Samsung Chief Executive Officer Choi Gee Sung and Apple CEO Tim Cook failed to settle the San Jose case at a court-ordered May 21 meeting in San Francisco. Previously, company officials met in September and December and on May 4 to discuss resolving a related dispute before the U.S. International Trade Commission.
The case is Apple Inc. v. Samsung Electronics Co. Ltd., 11- cv-01846, U.S. District Court, Northern District of California (San Jose).
Smartphone Patent Fights See U.K. IP Lawsuits Almost Triple
U.K. courts are a battleground for the global technology patent wars as intellectual property claims almost tripled last year, according to a report by law firm EMW Law LLP.
There were 183 new patent and registered design claims filed in the U.K. in 2011, the highest number in more than five years, as firms seek to maintain their advantage over competitors in a difficult economic climate, EMW said. There were 65 similar claims filed in 2010.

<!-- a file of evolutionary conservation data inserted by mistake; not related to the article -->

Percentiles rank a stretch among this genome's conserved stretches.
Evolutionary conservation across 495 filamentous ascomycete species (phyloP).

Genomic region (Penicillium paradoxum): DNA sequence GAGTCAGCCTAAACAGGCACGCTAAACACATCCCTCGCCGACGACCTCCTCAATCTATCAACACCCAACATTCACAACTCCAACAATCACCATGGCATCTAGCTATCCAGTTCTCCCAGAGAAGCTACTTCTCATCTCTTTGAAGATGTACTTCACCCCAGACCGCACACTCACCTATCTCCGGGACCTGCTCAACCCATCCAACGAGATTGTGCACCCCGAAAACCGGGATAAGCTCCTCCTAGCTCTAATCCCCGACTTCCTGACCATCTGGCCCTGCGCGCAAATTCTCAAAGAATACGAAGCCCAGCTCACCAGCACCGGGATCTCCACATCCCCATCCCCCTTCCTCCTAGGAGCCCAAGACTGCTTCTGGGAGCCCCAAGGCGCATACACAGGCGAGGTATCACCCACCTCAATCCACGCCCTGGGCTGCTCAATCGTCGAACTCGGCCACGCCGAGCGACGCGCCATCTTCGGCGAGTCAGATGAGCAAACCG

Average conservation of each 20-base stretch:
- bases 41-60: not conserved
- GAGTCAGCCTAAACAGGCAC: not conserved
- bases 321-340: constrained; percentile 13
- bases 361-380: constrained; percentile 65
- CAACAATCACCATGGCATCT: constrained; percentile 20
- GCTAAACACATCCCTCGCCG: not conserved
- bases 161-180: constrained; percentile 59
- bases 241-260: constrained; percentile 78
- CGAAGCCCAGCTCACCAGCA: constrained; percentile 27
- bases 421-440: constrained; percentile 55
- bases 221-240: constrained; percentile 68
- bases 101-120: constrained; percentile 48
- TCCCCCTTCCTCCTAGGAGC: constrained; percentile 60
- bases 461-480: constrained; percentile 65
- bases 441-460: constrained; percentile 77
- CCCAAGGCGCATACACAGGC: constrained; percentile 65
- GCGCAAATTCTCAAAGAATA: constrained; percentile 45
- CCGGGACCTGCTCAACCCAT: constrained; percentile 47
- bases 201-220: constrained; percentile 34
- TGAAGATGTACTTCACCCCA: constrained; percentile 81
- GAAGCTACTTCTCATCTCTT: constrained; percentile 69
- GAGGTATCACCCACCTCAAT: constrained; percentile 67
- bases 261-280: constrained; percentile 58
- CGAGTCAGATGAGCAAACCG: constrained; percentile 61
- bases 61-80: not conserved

“Some technology businesses have amassed a huge war chest of patents, which they can use to swamp the competition with patent infringement claims,” said Mark Finn, IP law principal at EMW. “Even if the claim doesn’t stick and is eventually rejected by the courts, it can still keep rivals’ products off the market for long enough to gain a competitive advantage.”
Smartphone makers including Apple Inc., Samsung Electronics Co. (005930), Nokia Oyj (NOK1V) and HTC Corp. (2498) have filed dozens of suits against each other in the U.K. over the last two years as part of a global litigation strategy in the mobile-device market that Bloomberg Industries said was $312 billion last year. The rise in IP litigation comes as the U.K. economy shrank the most in three years, forcing companies to fight “for every edge they can find,” Finn said.